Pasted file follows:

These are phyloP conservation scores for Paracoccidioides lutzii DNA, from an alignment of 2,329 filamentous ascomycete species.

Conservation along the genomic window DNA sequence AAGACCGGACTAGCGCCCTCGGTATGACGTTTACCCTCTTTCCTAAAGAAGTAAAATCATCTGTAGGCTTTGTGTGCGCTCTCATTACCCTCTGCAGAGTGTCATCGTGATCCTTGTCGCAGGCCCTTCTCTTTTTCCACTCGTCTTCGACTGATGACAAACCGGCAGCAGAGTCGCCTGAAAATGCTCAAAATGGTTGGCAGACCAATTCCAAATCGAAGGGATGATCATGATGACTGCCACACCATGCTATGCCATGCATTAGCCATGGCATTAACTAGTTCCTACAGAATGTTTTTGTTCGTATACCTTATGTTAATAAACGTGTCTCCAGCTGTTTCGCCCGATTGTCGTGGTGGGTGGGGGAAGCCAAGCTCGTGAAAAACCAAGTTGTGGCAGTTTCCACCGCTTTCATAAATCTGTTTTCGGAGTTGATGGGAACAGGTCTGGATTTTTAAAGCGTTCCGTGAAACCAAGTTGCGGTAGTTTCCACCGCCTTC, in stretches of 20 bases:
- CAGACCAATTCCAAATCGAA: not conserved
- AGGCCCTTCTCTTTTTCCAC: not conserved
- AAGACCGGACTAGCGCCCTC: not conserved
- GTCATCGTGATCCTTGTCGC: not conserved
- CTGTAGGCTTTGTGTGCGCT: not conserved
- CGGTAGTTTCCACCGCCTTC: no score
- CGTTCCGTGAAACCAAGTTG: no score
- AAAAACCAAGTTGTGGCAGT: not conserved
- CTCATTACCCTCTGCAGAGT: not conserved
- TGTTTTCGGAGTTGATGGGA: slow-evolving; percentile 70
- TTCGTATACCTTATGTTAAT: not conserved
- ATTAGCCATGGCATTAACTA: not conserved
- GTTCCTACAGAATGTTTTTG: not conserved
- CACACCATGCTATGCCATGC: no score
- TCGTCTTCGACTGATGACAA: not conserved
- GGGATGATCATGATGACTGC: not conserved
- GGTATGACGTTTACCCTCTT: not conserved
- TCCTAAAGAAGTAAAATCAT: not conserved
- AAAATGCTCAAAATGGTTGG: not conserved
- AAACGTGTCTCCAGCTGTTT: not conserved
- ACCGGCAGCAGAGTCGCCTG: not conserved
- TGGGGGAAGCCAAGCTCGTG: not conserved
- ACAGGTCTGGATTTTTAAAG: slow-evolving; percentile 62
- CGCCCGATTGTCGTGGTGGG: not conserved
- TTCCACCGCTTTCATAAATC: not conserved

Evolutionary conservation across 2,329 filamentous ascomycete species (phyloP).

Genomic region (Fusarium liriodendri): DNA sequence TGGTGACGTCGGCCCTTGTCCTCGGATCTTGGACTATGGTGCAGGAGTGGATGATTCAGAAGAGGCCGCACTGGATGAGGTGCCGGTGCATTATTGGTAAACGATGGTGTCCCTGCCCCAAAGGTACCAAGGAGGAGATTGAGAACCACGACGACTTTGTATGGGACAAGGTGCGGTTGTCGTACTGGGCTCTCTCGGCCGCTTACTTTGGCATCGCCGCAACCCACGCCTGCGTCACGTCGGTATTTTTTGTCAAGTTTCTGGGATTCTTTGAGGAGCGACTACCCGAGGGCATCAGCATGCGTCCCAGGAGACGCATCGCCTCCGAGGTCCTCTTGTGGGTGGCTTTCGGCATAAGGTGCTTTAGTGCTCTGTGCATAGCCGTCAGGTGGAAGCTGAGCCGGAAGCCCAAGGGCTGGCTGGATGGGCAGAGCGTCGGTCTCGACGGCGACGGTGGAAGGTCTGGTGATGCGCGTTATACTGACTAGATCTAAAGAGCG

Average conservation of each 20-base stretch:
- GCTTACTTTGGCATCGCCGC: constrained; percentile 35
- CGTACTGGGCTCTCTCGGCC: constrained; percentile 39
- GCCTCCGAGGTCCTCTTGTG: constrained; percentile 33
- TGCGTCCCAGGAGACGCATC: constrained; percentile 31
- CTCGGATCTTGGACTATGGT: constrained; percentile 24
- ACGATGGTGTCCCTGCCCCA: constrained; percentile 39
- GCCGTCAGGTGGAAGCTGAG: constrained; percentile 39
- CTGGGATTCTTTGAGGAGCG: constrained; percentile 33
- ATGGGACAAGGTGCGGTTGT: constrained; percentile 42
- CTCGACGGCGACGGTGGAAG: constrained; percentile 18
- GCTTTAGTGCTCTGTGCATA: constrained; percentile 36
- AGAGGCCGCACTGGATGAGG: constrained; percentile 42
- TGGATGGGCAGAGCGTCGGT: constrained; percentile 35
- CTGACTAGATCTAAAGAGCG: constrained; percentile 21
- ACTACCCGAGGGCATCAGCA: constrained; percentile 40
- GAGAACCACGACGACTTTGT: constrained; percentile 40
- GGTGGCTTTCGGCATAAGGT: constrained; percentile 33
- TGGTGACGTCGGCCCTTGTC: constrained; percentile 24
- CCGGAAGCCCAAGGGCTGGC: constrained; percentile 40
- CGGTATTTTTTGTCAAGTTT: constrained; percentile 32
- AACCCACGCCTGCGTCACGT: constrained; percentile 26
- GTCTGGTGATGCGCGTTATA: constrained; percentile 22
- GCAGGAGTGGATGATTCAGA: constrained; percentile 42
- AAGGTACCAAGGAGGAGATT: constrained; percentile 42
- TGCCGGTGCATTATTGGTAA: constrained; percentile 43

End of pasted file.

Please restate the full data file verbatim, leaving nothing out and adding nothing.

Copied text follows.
These are phyloP conservation scores for Paracoccidioides lutzii DNA, from an alignment of 2,329 filamentous ascomycete species.

Conservation along the genomic window DNA sequence AAGACCGGACTAGCGCCCTCGGTATGACGTTTACCCTCTTTCCTAAAGAAGTAAAATCATCTGTAGGCTTTGTGTGCGCTCTCATTACCCTCTGCAGAGTGTCATCGTGATCCTTGTCGCAGGCCCTTCTCTTTTTCCACTCGTCTTCGACTGATGACAAACCGGCAGCAGAGTCGCCTGAAAATGCTCAAAATGGTTGGCAGACCAATTCCAAATCGAAGGGATGATCATGATGACTGCCACACCATGCTATGCCATGCATTAGCCATGGCATTAACTAGTTCCTACAGAATGTTTTTGTTCGTATACCTTATGTTAATAAACGTGTCTCCAGCTGTTTCGCCCGATTGTCGTGGTGGGTGGGGGAAGCCAAGCTCGTGAAAAACCAAGTTGTGGCAGTTTCCACCGCTTTCATAAATCTGTTTTCGGAGTTGATGGGAACAGGTCTGGATTTTTAAAGCGTTCCGTGAAACCAAGTTGCGGTAGTTTCCACCGCCTTC, in stretches of 20 bases:
- CAGACCAATTCCAAATCGAA: not conserved
- AGGCCCTTCTCTTTTTCCAC: not conserved
- AAGACCGGACTAGCGCCCTC: not conserved
- GTCATCGTGATCCTTGTCGC: not conserved
- CTGTAGGCTTTGTGTGCGCT: not conserved
- CGGTAGTTTCCACCGCCTTC: no score
- CGTTCCGTGAAACCAAGTTG: no score
- AAAAACCAAGTTGTGGCAGT: not conserved
- CTCATTACCCTCTGCAGAGT: not conserved
- TGTTTTCGGAGTTGATGGGA: slow-evolving; percentile 70
- TTCGTATACCTTATGTTAAT: not conserved
- ATTAGCCATGGCATTAACTA: not conserved
- GTTCCTACAGAATGTTTTTG: not conserved
- CACACCATGCTATGCCATGC: no score
- TCGTCTTCGACTGATGACAA: not conserved
- GGGATGATCATGATGACTGC: not conserved
- GGTATGACGTTTACCCTCTT: not conserved
- TCCTAAAGAAGTAAAATCAT: not conserved
- AAAATGCTCAAAATGGTTGG: not conserved
- AAACGTGTCTCCAGCTGTTT: not conserved
- ACCGGCAGCAGAGTCGCCTG: not conserved
- TGGGGGAAGCCAAGCTCGTG: not conserved
- ACAGGTCTGGATTTTTAAAG: slow-evolving; percentile 62
- CGCCCGATTGTCGTGGTGGG: not conserved
- TTCCACCGCTTTCATAAATC: not conserved

Evolutionary conservation across 2,329 filamentous ascomycete species (phyloP).

Genomic region (Fusarium liriodendri): DNA sequence TGGTGACGTCGGCCCTTGTCCTCGGATCTTGGACTATGGTGCAGGAGTGGATGATTCAGAAGAGGCCGCACTGGATGAGGTGCCGGTGCATTATTGGTAAACGATGGTGTCCCTGCCCCAAAGGTACCAAGGAGGAGATTGAGAACCACGACGACTTTGTATGGGACAAGGTGCGGTTGTCGTACTGGGCTCTCTCGGCCGCTTACTTTGGCATCGCCGCAACCCACGCCTGCGTCACGTCGGTATTTTTTGTCAAGTTTCTGGGATTCTTTGAGGAGCGACTACCCGAGGGCATCAGCATGCGTCCCAGGAGACGCATCGCCTCCGAGGTCCTCTTGTGGGTGGCTTTCGGCATAAGGTGCTTTAGTGCTCTGTGCATAGCCGTCAGGTGGAAGCTGAGCCGGAAGCCCAAGGGCTGGCTGGATGGGCAGAGCGTCGGTCTCGACGGCGACGGTGGAAGGTCTGGTGATGCGCGTTATACTGACTAGATCTAAAGAGCG

Average conservation of each 20-base stretch:
- GCTTACTTTGGCATCGCCGC: constrained; percentile 35
- CGTACTGGGCTCTCTCGGCC: constrained; percentile 39
- GCCTCCGAGGTCCTCTTGTG: constrained; percentile 33
- TGCGTCCCAGGAGACGCATC: constrained; percentile 31
- CTCGGATCTTGGACTATGGT: constrained; percentile 24
- ACGATGGTGTCCCTGCCCCA: constrained; percentile 39
- GCCGTCAGGTGGAAGCTGAG: constrained; percentile 39
- CTGGGATTCTTTGAGGAGCG: constrained; percentile 33
- ATGGGACAAGGTGCGGTTGT: constrained; percentile 42
- CTCGACGGCGACGGTGGAAG: constrained; percentile 18
- GCTTTAGTGCTCTGTGCATA: constrained; percentile 36
- AGAGGCCGCACTGGATGAGG: constrained; percentile 42
- TGGATGGGCAGAGCGTCGGT: constrained; percentile 35
- CTGACTAGATCTAAAGAGCG: constrained; percentile 21
- ACTACCCGAGGGCATCAGCA: constrained; percentile 40
- GAGAACCACGACGACTTTGT: constrained; percentile 40
- GGTGGCTTTCGGCATAAGGT: constrained; percentile 33
- TGGTGACGTCGGCCCTTGTC: constrained; percentile 24
- CCGGAAGCCCAAGGGCTGGC: constrained; percentile 40
- CGGTATTTTTTGTCAAGTTT: constrained; percentile 32
- AACCCACGCCTGCGTCACGT: constrained; percentile 26
- GTCTGGTGATGCGCGTTATA: constrained; percentile 22
- GCAGGAGTGGATGATTCAGA: constrained; percentile 42
- AAGGTACCAAGGAGGAGATT: constrained; percentile 42
- TGCCGGTGCATTATTGGTAA: constrained; percentile 43